Spencer: I actually wasn’t involved with the original game jam, but I did help revisit the game when we were improving it for the release. I think games like Journey come to mind, and I know that style of exploration and visual appeal was inspiration for TIMEframe.

Yanes: With TIMEframe behind you both, what have you learned from this game in regards to marketing and meeting development milestones?

Tyler: We really pushed ourselves to put TIMEframe out on Steam in a reasonable development period. I think beginning to end the updated version for Steam only took us three months. I think that was a very valuable experience for us to be able to get familiarized with Steam’s publishing pipeline. More importantly it has taught us a lot about how to deal with customers.

If you are an indie developer on Steam then you do every job of a publisher, including dealing with customer support and community interaction. That experience has been invaluable to us and we hope to apply what we have learned to our other projects. I wish we could say that it has given us a good handle on the financial side as well, but unfortunately it’s extremely difficult to estimate if something you make will be successful. TIMEframe has performed lower than we expected financially, but the experience alone has been extremely worthwhile.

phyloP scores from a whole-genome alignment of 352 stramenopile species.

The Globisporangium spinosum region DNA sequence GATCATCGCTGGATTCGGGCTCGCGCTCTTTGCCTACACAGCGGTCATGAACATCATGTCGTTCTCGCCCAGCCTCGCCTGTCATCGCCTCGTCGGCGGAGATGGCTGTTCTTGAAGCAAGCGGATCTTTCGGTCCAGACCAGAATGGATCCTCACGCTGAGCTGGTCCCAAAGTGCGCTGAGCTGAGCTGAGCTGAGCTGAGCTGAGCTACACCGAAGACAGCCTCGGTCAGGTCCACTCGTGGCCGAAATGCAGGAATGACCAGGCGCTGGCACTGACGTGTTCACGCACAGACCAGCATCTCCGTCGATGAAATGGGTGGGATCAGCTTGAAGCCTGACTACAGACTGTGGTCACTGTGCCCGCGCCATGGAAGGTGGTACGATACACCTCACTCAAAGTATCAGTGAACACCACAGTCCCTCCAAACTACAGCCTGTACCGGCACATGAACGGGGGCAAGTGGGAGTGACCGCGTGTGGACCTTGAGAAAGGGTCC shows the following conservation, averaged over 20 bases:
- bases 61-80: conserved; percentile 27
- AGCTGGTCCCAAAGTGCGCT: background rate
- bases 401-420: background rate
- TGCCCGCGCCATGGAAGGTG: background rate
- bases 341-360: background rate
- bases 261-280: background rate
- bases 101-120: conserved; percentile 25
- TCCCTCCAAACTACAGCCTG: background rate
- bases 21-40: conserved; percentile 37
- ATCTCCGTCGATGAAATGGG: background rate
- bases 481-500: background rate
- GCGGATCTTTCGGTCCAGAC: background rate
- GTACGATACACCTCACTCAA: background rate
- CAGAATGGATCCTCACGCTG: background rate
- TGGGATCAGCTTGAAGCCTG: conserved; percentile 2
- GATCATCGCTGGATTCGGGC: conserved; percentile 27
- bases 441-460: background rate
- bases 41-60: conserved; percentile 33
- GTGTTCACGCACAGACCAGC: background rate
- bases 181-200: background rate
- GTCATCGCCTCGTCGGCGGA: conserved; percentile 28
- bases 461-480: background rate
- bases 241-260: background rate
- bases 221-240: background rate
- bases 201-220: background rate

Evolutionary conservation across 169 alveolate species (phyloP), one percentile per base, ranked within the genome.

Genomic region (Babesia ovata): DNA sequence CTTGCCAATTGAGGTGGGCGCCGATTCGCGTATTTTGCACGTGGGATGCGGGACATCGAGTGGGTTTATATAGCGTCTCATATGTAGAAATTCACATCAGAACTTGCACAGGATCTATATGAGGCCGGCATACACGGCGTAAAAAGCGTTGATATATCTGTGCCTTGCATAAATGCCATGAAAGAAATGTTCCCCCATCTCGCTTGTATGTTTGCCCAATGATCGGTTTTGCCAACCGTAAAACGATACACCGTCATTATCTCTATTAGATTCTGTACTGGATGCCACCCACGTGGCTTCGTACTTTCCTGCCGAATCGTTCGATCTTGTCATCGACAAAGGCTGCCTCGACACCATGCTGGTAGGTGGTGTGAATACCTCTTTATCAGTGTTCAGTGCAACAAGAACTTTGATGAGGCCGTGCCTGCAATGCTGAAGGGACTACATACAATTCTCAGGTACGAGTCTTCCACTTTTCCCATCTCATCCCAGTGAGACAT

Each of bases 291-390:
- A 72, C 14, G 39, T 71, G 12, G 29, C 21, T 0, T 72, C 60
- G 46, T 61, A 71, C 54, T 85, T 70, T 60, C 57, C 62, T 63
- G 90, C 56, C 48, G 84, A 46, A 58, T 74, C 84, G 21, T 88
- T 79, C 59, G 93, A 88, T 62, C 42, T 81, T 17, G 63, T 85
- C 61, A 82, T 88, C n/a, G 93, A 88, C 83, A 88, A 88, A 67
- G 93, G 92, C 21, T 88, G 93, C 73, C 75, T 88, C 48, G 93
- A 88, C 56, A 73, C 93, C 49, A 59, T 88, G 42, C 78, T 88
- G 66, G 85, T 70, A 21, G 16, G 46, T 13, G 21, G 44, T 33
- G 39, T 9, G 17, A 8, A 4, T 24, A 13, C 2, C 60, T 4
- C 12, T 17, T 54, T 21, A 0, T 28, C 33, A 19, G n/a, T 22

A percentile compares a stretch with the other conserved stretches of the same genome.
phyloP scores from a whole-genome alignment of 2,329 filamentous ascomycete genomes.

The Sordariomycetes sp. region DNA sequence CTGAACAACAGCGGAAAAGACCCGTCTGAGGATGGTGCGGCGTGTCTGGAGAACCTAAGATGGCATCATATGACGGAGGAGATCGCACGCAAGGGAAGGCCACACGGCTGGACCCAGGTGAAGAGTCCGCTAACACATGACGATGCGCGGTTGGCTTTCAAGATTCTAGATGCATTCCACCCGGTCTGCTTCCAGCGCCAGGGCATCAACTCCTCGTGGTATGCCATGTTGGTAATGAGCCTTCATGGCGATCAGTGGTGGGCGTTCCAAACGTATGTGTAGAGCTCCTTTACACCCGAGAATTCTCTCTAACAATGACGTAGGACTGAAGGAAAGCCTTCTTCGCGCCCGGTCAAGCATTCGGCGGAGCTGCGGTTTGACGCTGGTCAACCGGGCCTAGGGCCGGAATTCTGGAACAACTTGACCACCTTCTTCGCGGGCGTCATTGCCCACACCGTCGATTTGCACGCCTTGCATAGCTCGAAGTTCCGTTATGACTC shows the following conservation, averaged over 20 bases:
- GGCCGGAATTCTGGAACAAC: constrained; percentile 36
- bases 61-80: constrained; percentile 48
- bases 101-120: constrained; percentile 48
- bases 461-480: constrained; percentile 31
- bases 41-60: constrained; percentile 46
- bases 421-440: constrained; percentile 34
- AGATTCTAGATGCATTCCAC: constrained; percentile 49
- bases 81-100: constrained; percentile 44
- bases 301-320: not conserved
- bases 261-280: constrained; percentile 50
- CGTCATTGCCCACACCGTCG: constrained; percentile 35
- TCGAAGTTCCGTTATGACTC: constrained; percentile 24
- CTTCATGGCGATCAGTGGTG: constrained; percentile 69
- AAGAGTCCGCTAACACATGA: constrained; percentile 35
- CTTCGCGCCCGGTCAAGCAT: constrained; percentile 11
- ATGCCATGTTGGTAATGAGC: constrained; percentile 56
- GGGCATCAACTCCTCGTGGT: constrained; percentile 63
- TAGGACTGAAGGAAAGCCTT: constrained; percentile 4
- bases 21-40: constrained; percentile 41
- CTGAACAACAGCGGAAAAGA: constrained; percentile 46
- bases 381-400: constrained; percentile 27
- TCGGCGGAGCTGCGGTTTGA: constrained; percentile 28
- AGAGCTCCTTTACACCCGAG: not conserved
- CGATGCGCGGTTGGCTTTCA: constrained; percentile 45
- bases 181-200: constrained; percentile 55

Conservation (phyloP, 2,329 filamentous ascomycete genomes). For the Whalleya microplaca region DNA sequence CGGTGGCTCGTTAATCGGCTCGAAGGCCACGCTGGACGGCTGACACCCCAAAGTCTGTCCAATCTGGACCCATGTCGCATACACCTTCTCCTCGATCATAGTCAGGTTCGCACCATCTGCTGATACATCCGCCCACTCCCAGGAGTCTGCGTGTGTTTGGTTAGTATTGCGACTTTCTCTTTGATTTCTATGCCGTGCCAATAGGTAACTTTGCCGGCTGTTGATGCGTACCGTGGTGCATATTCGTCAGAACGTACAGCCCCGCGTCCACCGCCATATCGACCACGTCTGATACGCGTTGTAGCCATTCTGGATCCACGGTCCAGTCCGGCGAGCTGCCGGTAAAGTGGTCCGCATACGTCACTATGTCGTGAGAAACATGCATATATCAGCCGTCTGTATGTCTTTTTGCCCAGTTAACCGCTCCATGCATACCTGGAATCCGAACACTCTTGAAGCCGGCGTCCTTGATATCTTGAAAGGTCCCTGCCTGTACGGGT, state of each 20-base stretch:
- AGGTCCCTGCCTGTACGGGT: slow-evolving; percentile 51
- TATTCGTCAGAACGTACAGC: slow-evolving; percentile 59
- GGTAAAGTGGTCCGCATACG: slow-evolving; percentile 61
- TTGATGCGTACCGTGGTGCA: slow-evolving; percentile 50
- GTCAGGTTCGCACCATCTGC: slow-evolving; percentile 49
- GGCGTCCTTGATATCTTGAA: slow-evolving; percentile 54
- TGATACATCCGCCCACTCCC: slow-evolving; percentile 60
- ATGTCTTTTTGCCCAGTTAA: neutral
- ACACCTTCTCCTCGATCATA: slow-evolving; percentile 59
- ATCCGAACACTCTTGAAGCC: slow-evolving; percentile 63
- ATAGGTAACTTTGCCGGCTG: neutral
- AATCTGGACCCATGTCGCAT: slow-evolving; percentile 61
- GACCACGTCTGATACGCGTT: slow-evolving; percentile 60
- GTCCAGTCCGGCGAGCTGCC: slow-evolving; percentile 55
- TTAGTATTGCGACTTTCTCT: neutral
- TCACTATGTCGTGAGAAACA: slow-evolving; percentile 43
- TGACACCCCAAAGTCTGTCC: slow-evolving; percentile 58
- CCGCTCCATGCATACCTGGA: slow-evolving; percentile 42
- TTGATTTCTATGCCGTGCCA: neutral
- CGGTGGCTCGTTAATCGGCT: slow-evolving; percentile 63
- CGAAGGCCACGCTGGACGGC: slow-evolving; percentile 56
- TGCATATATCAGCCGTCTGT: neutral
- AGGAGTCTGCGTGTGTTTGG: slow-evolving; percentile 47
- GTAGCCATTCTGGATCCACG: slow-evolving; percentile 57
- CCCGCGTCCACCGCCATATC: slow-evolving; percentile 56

Spencer: Deadlines are always tough with a small team, but I think on TIMEframe we were able to successfully meet a lot of small deadlines instead of a few big ones. This really helped us identify progress and it kept us from feeling overwhelmed. I think that has carried over to Lacuna Passage development nicely.a08

Yanes: You both are developing a game called Lacuna Passage. What is the origin of this game?